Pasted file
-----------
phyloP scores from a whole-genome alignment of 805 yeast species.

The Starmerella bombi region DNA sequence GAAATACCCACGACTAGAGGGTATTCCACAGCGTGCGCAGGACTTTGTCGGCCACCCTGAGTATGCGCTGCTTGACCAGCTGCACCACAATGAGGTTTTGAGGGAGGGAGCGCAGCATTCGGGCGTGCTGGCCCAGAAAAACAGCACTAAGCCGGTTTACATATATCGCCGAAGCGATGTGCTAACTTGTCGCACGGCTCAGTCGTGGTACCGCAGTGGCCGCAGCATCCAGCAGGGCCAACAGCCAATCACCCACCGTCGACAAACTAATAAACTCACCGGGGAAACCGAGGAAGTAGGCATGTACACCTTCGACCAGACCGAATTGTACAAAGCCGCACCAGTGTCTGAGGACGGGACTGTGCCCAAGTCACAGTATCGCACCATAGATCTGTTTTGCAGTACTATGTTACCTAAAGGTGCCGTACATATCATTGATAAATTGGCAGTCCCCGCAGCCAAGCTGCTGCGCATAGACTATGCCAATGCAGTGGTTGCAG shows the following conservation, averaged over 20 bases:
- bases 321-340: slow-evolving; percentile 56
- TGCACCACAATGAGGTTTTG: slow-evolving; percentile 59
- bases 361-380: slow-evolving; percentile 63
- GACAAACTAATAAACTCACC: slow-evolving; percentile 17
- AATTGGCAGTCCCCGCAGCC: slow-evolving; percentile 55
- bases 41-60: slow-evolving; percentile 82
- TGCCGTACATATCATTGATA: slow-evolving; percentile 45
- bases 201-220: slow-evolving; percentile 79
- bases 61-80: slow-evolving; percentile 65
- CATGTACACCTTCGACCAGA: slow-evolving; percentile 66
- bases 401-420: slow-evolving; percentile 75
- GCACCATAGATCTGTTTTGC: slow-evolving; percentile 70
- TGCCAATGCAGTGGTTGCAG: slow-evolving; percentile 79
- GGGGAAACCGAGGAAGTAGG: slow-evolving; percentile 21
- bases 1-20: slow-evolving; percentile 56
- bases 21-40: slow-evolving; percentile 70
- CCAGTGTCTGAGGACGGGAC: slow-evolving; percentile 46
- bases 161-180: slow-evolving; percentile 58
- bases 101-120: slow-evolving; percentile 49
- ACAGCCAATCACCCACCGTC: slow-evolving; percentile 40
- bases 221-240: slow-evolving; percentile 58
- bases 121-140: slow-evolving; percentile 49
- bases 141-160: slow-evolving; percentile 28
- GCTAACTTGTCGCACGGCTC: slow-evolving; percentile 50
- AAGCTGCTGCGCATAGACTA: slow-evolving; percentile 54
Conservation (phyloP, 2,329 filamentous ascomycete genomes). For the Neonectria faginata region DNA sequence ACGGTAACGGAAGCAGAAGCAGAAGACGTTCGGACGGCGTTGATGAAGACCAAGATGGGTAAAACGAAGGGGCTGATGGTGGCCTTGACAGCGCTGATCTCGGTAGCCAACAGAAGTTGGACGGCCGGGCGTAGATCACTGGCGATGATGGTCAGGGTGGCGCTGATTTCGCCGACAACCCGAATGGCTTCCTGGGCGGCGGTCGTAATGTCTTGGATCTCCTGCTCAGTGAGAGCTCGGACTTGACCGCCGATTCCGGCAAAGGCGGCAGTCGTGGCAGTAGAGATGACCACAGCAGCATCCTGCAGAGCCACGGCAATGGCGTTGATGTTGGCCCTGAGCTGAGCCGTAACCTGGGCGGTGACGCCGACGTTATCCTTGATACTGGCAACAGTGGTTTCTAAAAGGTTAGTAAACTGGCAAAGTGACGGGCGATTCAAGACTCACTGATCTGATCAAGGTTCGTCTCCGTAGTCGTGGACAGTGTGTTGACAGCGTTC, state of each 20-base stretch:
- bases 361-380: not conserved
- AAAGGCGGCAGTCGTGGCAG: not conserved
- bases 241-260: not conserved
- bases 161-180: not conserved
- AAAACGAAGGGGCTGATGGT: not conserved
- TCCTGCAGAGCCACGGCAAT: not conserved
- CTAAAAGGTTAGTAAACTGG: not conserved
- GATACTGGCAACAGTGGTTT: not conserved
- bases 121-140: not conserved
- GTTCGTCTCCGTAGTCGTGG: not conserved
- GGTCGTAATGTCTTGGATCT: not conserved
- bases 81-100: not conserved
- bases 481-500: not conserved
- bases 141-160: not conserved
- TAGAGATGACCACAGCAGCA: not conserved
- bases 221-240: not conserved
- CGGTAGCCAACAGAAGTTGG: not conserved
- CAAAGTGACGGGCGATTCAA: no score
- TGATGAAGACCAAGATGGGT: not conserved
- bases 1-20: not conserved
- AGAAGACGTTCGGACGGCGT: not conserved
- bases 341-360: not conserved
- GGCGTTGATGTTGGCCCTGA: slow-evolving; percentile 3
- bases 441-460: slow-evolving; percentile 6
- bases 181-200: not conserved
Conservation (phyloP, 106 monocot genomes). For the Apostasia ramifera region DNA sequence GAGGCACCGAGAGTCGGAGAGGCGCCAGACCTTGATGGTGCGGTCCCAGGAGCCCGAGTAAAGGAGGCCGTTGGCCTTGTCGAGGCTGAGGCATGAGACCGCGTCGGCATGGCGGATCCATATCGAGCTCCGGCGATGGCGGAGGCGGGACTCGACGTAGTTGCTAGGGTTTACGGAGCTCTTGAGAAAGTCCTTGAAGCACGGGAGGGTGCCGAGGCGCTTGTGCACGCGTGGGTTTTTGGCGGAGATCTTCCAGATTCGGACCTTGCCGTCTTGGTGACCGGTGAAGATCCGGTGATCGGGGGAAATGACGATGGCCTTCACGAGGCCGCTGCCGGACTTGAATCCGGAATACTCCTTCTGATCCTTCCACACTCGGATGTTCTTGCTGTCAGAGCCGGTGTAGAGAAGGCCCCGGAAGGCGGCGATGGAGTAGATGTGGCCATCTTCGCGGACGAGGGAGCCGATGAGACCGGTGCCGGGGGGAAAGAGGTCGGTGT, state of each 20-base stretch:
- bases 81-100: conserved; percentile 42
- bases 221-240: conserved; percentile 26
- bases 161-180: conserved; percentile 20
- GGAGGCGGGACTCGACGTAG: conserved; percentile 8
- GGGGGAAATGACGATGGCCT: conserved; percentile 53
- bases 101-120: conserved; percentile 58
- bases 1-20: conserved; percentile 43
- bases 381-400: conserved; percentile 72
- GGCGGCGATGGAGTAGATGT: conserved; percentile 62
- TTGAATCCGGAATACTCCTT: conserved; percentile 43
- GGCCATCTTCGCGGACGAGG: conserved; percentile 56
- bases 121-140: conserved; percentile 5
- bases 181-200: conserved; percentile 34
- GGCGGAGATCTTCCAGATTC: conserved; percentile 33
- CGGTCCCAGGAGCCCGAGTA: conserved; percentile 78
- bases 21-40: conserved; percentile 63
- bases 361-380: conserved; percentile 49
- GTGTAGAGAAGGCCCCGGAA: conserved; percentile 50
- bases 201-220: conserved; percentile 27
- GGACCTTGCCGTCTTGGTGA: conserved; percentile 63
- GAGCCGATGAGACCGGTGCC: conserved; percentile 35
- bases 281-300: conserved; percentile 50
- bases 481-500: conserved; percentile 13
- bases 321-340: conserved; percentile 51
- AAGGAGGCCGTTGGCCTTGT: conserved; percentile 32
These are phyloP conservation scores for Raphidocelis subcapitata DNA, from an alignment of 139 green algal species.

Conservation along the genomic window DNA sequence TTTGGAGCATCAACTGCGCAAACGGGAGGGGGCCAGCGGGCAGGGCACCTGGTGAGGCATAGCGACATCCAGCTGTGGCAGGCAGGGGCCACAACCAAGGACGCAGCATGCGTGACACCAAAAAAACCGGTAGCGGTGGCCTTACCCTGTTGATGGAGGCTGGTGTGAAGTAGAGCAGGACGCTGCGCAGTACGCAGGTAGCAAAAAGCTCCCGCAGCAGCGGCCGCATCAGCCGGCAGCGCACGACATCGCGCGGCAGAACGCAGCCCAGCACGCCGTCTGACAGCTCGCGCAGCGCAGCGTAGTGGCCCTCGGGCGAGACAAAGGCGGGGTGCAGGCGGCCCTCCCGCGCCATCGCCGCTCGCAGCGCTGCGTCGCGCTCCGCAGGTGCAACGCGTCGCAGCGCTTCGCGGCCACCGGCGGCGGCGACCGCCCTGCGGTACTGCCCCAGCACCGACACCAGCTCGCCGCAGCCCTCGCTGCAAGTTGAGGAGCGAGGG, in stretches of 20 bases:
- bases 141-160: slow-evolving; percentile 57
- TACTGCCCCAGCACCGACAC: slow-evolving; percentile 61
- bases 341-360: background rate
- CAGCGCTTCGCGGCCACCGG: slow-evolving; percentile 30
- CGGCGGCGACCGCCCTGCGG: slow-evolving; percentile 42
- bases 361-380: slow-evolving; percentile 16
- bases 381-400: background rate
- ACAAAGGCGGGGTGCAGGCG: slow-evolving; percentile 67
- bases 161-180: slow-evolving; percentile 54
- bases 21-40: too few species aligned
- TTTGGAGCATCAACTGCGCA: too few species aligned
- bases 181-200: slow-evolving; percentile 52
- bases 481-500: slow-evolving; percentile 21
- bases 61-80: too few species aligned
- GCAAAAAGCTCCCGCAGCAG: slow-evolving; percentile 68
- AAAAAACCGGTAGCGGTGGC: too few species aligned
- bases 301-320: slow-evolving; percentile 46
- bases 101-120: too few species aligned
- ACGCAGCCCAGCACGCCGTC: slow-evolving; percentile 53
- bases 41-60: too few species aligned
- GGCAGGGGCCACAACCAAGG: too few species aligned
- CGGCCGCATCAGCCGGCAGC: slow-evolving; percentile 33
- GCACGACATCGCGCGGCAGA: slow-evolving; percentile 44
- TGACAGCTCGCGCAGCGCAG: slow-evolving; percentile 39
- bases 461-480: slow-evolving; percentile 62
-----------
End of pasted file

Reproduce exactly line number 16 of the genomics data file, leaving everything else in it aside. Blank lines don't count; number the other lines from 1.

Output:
- GGGGAAACCGAGGAAGTAGG: slow-evolving; percentile 21